Seniors are Choosing Medicare Advantage in Greater Numbers which is Good News for Private Health Plans, According to HealthLeaders-InterStudy
May 31, 2012—Nashville, Tenn. —
HealthLeaders-InterStudy, the leading provider of managed care market intelligence, finds that Medicare’s growth and profit potential make it a good bet for managed care organizations looking to expand their business, according to the recently published National MCO Analyzer: Medicare
report. Even with the nation’s budget and debt problems, Medicare continues to expand as aging baby boomers enter the market and the weak economy pushes more people into retirement.
The 2012 Medicare Advantage (MA) enrollment season ended with 13.3 million members in MA plans, up 10 percent from 2011. Much of the 2012 MA growth accrued to the large national MA plans, which benefited from Medicare age-ins, a successful annual enrollment period and several major health plan acquisitions in the Medicare segment.
“Medicare Advantage is maturing, and part of that maturation is the consolidation of the market as smaller plans either fail or are purchased by the larger plans.” said HealthLeaders-InterStudy Senior Analyst Paula Wade. “The top ten plans now have two-thirds of the MA market for 2012. As these large players realize greater economies of scale, particularly in drug purchasing, consolidation will continue as marginal players decide to put themselves up for sale.”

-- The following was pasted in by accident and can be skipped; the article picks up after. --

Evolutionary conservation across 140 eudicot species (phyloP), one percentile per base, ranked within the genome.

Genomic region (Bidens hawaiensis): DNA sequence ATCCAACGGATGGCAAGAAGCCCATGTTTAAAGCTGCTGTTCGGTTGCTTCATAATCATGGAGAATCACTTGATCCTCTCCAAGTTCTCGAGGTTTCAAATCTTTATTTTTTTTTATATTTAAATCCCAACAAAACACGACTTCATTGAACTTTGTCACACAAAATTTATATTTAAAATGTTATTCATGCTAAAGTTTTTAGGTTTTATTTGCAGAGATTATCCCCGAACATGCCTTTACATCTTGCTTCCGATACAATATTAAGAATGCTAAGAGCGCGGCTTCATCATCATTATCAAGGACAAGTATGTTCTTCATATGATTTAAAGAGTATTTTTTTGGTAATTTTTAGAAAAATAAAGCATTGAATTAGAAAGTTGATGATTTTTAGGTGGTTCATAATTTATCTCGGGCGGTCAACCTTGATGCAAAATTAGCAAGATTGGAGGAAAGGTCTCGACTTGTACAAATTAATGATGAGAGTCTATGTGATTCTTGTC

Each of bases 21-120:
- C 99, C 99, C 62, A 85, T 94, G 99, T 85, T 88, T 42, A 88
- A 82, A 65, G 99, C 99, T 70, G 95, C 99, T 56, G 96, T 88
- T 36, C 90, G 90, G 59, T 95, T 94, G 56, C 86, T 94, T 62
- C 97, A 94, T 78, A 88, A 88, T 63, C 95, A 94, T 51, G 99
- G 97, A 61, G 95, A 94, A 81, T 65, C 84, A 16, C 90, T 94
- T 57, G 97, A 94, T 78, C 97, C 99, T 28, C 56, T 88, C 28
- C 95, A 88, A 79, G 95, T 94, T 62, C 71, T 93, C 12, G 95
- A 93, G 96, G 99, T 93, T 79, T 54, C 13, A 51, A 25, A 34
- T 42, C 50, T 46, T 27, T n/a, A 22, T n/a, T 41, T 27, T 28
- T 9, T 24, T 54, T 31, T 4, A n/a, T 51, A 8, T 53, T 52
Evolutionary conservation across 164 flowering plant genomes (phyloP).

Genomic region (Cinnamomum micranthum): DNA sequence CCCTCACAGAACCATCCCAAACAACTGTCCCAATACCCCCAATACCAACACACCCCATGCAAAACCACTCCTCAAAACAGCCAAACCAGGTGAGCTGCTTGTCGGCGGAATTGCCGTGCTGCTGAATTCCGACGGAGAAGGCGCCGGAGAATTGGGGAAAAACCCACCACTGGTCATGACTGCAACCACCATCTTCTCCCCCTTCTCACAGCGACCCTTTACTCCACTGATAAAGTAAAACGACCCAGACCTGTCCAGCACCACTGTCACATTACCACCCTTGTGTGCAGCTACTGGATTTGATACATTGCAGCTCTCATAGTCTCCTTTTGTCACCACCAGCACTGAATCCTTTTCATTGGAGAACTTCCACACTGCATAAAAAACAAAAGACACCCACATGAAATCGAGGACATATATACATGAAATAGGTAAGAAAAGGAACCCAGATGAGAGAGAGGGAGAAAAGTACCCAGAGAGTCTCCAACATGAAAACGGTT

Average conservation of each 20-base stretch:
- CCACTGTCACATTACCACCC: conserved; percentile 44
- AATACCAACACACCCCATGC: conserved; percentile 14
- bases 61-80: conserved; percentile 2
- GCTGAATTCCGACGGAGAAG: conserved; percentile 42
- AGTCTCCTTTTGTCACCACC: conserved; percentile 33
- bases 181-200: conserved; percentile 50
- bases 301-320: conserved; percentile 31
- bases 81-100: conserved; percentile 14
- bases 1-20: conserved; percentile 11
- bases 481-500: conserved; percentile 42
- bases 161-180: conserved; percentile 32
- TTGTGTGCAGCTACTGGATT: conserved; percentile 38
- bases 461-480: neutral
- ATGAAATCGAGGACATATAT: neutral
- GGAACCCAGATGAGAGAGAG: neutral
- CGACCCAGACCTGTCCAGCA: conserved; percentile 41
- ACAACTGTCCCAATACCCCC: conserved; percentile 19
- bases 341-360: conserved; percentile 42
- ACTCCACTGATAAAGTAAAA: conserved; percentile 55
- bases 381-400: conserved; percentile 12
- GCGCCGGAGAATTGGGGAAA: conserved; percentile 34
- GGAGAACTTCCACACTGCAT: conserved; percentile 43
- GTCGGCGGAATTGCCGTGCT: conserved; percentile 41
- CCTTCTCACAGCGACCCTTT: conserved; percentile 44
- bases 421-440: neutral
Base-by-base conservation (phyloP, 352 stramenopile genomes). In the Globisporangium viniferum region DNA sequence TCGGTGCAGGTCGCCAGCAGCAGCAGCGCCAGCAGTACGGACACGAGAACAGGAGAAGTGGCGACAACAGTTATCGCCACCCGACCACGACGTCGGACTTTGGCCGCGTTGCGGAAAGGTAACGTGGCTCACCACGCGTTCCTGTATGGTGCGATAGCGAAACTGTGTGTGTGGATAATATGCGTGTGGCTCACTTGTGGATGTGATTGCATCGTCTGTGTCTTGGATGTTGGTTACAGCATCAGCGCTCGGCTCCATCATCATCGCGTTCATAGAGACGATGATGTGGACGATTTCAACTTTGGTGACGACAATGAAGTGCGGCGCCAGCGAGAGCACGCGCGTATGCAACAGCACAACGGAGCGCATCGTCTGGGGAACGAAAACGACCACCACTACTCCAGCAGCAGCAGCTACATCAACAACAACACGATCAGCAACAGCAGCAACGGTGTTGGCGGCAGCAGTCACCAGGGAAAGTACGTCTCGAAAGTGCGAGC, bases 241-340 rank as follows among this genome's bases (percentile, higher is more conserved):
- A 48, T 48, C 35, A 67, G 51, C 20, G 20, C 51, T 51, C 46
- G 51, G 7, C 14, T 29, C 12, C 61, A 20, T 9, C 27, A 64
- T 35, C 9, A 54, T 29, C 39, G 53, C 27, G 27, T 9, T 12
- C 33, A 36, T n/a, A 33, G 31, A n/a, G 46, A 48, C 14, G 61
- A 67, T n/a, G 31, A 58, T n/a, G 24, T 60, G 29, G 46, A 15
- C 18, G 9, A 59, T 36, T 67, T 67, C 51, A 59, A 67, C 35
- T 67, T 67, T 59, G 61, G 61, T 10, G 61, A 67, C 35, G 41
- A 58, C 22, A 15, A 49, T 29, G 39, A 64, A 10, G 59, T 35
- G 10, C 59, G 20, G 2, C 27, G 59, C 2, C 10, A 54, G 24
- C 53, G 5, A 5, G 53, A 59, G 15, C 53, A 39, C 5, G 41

Seniors are choosing Medicare Advantage plans in greater numbers, because those plans offer better benefits than the government fee-for-service program. Medicare Advantage plans are part of a federal program providing Medicare coverage through the private insurance market.
“Baby boomers are accustomed to managed care,” said Ms. Wade. “They think it’s entirely normal to choose a private health plan for delivery of their Medicare benefits. This generation is also savvier about researching their coverage alternatives online and shopping for the best value.”
The National MCO Analyzer: Medicare
report includes a profile for each state and the District of Columbia to capture each program’s unique structure and operation. An abstract of the report can be found here: